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Mental Health Hope & Help - 9
By Todd Hultman
Friday, May 24, 2024 4:50AM CDT

Editor's Note: Throughout May, DTN/Progressive Farmer's special series "Mental Health Hope & Help" is exploring the unique mental health challenges people in rural America face, highlighting efforts to overcome stigma and looking at ways farmers and ranchers can manage their mental wellness. This is the ninth story in the series.


Normally, when I write about risk management, I'm talking about financially protecting oneself from the risk of adverse market prices. I don't mention it enough, but risk management should also include a conversation about how to emotionally protect oneself from the stress of volatile prices.

Let's face it: Farming can be a wonderful way of life, but no one should pretend it's easy. Long hours, hard work in extremely hot and cold conditions, broken-down machinery, hailed-out crops, drought, floods, disease, you name it -- if the farming life didn't get you down at times, you wouldn't be human.

All of those things can happen before you go into the house for dinner. Then, you check your DTN and see grain prices down another day. As I write this in early 2024, March corn prices have fallen nine of the past 10 weeks, losing more than 60 cents a bushel. Soybeans have only posted one positive weekly gain in 15 weeks and have lost almost $2 a bushel. Wheat prices slid to their lowest level in over two years. Those downward slides can wear on a person, especially one who's doing most of the work himself.

As rough as markets have been, we humans also tend to make things worse in our own heads. It's easy for us to believe downward slides will continue -- and sometimes they do. On the other hand, just about everyone can tell you a story about the year they sold their crops at the bottom of the market because things looked so bad they didn't think prices would ever get better.

I started as a young commodity broker in 1985, just as ending supplies of U.S. corn were about to climb to 4.0 billion bushels (bb), followed by 4.88 bb in 1986-87. Spot corn fell to the painfully low price of $1.42 in the winter of 1987, and we worried it could take 10 years to work through the big mountains of corn. A drought in 1988 helped ease the surplus, and prices got a big lift in June. In the process, tempers ran high, farms were lost, and lives were changed.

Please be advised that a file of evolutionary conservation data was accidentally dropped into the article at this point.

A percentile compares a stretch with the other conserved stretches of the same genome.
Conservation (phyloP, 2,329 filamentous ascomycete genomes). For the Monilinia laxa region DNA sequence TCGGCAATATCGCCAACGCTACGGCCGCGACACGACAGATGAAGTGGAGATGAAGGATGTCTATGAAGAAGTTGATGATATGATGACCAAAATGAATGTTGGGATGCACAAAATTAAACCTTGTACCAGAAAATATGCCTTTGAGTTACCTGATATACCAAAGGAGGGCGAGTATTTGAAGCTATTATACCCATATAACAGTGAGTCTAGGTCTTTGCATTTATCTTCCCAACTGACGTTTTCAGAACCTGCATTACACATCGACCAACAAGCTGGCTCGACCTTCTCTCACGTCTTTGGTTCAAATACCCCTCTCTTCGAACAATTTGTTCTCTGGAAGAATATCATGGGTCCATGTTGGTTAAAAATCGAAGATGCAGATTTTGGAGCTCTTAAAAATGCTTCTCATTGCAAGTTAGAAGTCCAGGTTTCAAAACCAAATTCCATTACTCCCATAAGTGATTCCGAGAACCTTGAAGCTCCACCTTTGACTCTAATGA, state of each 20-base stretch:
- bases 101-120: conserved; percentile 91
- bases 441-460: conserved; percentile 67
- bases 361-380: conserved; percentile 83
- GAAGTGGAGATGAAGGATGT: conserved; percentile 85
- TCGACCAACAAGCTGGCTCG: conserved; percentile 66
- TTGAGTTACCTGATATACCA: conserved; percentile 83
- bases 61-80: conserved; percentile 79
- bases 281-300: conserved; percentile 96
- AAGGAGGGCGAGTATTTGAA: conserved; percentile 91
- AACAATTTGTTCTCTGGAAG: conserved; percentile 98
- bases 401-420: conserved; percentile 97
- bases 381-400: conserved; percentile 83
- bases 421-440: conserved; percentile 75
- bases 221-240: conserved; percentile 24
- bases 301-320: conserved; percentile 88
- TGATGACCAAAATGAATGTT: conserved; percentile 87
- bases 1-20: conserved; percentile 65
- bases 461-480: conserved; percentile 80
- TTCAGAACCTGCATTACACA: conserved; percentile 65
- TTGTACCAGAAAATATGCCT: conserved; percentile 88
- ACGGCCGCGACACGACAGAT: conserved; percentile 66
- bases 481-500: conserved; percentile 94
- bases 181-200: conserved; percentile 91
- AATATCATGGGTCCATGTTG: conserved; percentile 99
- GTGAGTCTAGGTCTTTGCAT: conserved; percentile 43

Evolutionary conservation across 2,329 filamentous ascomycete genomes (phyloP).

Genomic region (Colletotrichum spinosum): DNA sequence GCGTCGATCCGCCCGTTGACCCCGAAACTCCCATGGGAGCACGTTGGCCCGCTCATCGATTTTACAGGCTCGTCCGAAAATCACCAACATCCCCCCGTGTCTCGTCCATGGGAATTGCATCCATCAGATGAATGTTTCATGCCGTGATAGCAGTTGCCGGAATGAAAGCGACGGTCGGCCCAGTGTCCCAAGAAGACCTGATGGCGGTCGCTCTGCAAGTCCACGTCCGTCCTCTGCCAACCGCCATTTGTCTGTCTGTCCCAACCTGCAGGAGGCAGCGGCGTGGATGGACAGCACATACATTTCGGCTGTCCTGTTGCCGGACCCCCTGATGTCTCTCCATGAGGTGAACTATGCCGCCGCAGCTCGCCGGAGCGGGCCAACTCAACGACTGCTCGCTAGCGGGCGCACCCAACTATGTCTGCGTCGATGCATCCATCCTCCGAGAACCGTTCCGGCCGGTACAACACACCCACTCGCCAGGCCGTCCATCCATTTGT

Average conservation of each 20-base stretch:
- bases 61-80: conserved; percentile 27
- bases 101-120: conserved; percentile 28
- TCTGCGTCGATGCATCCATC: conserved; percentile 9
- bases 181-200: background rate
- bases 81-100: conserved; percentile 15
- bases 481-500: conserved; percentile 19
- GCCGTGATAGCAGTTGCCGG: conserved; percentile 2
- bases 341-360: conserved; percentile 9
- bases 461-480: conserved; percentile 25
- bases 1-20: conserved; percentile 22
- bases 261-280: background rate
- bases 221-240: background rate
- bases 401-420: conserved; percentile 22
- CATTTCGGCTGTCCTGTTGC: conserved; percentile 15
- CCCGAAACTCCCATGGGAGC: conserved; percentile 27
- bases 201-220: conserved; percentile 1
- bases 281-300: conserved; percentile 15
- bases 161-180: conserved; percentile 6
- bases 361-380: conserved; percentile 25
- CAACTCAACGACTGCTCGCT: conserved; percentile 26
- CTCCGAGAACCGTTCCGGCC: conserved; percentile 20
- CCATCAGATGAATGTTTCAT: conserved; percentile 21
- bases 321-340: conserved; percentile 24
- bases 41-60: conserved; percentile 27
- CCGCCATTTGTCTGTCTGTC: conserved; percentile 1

Of those who survived high interest rates and 1980s prices, many will tell you the experience had a lasting effect. DTN contributor Philip Shaw has mentioned his 1980s experience several times in his "Under the Agridome" column. Ask him today what he thinks crop prices will do, and he'll frankly tell you, "Nobody knows, friend." There's a lot of well-earned wisdom in that answer.

If I could tell young farmers one thing, it would be to spend time thinking ahead about worst-case scenarios and how to protect yourself, not just financially but also emotionally. There will be hard times, but as long as the world needs corn and wheat and rice for over half of its daily calories and biofuels to keep the economy running, we're going to need producers of those crops as well.

Todd Hultman can be reached at

Follow him on social platform X @ToddHultman1


For more articles in this series:


-- Editors' Notebook: "Take Time for Mental Health,"…


-- Mental Health Hope & Help - 1: "Rural Americans Still Face Mental Health Stigma, Scarcity of Resources, But Outlook Is Improving,"…

-- Mental Health Hope & Help - 2: "Farmers Urge Fellow Farmers to Reach Out When Life Overwhelms,"…

-- Mental Health Hope & Help - 3: "Obstacles, Solutions Abound in Rural Youth Mental Health,"…

-- Mental Health Hope & Help - 4: "Gender Differences Exist in Farmer Emotional Health,"…

-- Mental Health Hope & Help - 5: "Be Mindful of a Mother's Mental Health,"…

-- Mental Health Hope & Help - 6: "Mental Health Services Sparse But Still Within Reach in Rural Areas,"…

-- Mental Health Hope & Help - 7: "Suicide Prevention Training Teaches Lifesaving Techniques,"…

-- Mental Health Hope & Help - 8:

Additional resources: "Training Empowers Rural Clergy, Other Community Leaders to Respond to Mental Health Crises,"…

For more information and mental health resources, visit our "Spotlight on Rural Mental Health" page at…

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